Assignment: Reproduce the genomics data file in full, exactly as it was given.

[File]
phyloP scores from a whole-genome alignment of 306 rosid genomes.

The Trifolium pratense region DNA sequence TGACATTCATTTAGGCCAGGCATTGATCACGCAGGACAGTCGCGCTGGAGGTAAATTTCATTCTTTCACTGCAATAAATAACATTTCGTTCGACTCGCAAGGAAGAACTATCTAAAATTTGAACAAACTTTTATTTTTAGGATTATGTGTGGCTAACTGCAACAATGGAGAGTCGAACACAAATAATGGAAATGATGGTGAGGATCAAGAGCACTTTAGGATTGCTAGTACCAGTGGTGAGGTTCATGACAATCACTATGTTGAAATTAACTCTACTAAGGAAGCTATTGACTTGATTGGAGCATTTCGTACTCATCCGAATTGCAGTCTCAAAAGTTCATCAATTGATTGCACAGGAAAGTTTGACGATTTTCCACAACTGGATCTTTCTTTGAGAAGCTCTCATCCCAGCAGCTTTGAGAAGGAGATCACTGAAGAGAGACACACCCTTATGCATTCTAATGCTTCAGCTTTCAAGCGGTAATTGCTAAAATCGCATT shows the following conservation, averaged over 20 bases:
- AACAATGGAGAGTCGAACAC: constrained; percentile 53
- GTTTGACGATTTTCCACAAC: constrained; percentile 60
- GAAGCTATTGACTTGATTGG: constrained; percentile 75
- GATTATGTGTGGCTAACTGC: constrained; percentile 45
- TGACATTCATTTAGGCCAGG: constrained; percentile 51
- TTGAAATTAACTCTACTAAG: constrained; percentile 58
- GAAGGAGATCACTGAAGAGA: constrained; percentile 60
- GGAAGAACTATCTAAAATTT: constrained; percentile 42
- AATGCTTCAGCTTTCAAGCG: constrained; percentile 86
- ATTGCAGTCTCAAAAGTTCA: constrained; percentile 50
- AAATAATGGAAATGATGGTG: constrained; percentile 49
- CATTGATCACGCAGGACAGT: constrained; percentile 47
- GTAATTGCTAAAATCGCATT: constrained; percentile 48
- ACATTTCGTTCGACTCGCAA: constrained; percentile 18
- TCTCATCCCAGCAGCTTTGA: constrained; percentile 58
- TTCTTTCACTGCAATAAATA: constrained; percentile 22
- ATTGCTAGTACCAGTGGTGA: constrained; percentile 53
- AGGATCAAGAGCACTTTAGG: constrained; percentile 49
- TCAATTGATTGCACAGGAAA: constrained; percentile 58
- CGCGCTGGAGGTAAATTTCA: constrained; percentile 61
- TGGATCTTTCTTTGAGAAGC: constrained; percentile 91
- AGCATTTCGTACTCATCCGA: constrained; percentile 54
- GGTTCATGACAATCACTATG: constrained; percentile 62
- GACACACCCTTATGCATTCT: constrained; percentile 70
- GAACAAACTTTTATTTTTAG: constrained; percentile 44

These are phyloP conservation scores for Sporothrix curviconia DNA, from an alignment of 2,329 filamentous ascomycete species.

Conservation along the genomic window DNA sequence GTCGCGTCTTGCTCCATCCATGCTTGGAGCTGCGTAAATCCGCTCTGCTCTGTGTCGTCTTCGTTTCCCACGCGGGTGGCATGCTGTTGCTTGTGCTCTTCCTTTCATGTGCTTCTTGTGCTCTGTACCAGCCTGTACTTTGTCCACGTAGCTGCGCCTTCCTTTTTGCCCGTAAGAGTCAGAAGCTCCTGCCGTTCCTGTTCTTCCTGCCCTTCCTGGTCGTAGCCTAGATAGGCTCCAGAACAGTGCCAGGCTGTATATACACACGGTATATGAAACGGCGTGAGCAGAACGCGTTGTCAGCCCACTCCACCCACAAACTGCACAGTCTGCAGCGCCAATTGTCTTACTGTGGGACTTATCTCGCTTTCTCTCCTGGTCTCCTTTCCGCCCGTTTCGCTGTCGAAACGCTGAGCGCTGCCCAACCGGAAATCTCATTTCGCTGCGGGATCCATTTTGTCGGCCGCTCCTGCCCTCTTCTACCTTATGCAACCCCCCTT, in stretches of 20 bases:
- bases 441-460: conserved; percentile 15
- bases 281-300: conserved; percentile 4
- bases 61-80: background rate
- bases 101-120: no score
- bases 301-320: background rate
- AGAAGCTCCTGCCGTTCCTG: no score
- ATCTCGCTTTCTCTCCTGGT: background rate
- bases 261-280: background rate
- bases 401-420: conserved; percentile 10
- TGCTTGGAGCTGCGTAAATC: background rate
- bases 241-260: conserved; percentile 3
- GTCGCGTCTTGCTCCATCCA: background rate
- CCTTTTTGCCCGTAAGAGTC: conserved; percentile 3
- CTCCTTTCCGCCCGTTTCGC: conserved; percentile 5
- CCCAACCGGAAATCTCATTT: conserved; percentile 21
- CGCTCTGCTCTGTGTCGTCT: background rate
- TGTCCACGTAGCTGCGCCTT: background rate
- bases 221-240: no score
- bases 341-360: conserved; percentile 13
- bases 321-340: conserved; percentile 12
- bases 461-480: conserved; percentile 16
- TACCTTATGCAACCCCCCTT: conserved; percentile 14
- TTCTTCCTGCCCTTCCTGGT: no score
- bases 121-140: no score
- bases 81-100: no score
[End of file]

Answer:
phyloP scores from a whole-genome alignment of 306 rosid genomes.

The Trifolium pratense region DNA sequence TGACATTCATTTAGGCCAGGCATTGATCACGCAGGACAGTCGCGCTGGAGGTAAATTTCATTCTTTCACTGCAATAAATAACATTTCGTTCGACTCGCAAGGAAGAACTATCTAAAATTTGAACAAACTTTTATTTTTAGGATTATGTGTGGCTAACTGCAACAATGGAGAGTCGAACACAAATAATGGAAATGATGGTGAGGATCAAGAGCACTTTAGGATTGCTAGTACCAGTGGTGAGGTTCATGACAATCACTATGTTGAAATTAACTCTACTAAGGAAGCTATTGACTTGATTGGAGCATTTCGTACTCATCCGAATTGCAGTCTCAAAAGTTCATCAATTGATTGCACAGGAAAGTTTGACGATTTTCCACAACTGGATCTTTCTTTGAGAAGCTCTCATCCCAGCAGCTTTGAGAAGGAGATCACTGAAGAGAGACACACCCTTATGCATTCTAATGCTTCAGCTTTCAAGCGGTAATTGCTAAAATCGCATT shows the following conservation, averaged over 20 bases:
- AACAATGGAGAGTCGAACAC: constrained; percentile 53
- GTTTGACGATTTTCCACAAC: constrained; percentile 60
- GAAGCTATTGACTTGATTGG: constrained; percentile 75
- GATTATGTGTGGCTAACTGC: constrained; percentile 45
- TGACATTCATTTAGGCCAGG: constrained; percentile 51
- TTGAAATTAACTCTACTAAG: constrained; percentile 58
- GAAGGAGATCACTGAAGAGA: constrained; percentile 60
- GGAAGAACTATCTAAAATTT: constrained; percentile 42
- AATGCTTCAGCTTTCAAGCG: constrained; percentile 86
- ATTGCAGTCTCAAAAGTTCA: constrained; percentile 50
- AAATAATGGAAATGATGGTG: constrained; percentile 49
- CATTGATCACGCAGGACAGT: constrained; percentile 47
- GTAATTGCTAAAATCGCATT: constrained; percentile 48
- ACATTTCGTTCGACTCGCAA: constrained; percentile 18
- TCTCATCCCAGCAGCTTTGA: constrained; percentile 58
- TTCTTTCACTGCAATAAATA: constrained; percentile 22
- ATTGCTAGTACCAGTGGTGA: constrained; percentile 53
- AGGATCAAGAGCACTTTAGG: constrained; percentile 49
- TCAATTGATTGCACAGGAAA: constrained; percentile 58
- CGCGCTGGAGGTAAATTTCA: constrained; percentile 61
- TGGATCTTTCTTTGAGAAGC: constrained; percentile 91
- AGCATTTCGTACTCATCCGA: constrained; percentile 54
- GGTTCATGACAATCACTATG: constrained; percentile 62
- GACACACCCTTATGCATTCT: constrained; percentile 70
- GAACAAACTTTTATTTTTAG: constrained; percentile 44

These are phyloP conservation scores for Sporothrix curviconia DNA, from an alignment of 2,329 filamentous ascomycete species.

Conservation along the genomic window DNA sequence GTCGCGTCTTGCTCCATCCATGCTTGGAGCTGCGTAAATCCGCTCTGCTCTGTGTCGTCTTCGTTTCCCACGCGGGTGGCATGCTGTTGCTTGTGCTCTTCCTTTCATGTGCTTCTTGTGCTCTGTACCAGCCTGTACTTTGTCCACGTAGCTGCGCCTTCCTTTTTGCCCGTAAGAGTCAGAAGCTCCTGCCGTTCCTGTTCTTCCTGCCCTTCCTGGTCGTAGCCTAGATAGGCTCCAGAACAGTGCCAGGCTGTATATACACACGGTATATGAAACGGCGTGAGCAGAACGCGTTGTCAGCCCACTCCACCCACAAACTGCACAGTCTGCAGCGCCAATTGTCTTACTGTGGGACTTATCTCGCTTTCTCTCCTGGTCTCCTTTCCGCCCGTTTCGCTGTCGAAACGCTGAGCGCTGCCCAACCGGAAATCTCATTTCGCTGCGGGATCCATTTTGTCGGCCGCTCCTGCCCTCTTCTACCTTATGCAACCCCCCTT, in stretches of 20 bases:
- bases 441-460: conserved; percentile 15
- bases 281-300: conserved; percentile 4
- bases 61-80: background rate
- bases 101-120: no score
- bases 301-320: background rate
- AGAAGCTCCTGCCGTTCCTG: no score
- ATCTCGCTTTCTCTCCTGGT: background rate
- bases 261-280: background rate
- bases 401-420: conserved; percentile 10
- TGCTTGGAGCTGCGTAAATC: background rate
- bases 241-260: conserved; percentile 3
- GTCGCGTCTTGCTCCATCCA: background rate
- CCTTTTTGCCCGTAAGAGTC: conserved; percentile 3
- CTCCTTTCCGCCCGTTTCGC: conserved; percentile 5
- CCCAACCGGAAATCTCATTT: conserved; percentile 21
- CGCTCTGCTCTGTGTCGTCT: background rate
- TGTCCACGTAGCTGCGCCTT: background rate
- bases 221-240: no score
- bases 341-360: conserved; percentile 13
- bases 321-340: conserved; percentile 12
- bases 461-480: conserved; percentile 16
- TACCTTATGCAACCCCCCTT: conserved; percentile 14
- TTCTTCCTGCCCTTCCTGGT: no score
- bases 121-140: no score
- bases 81-100: no score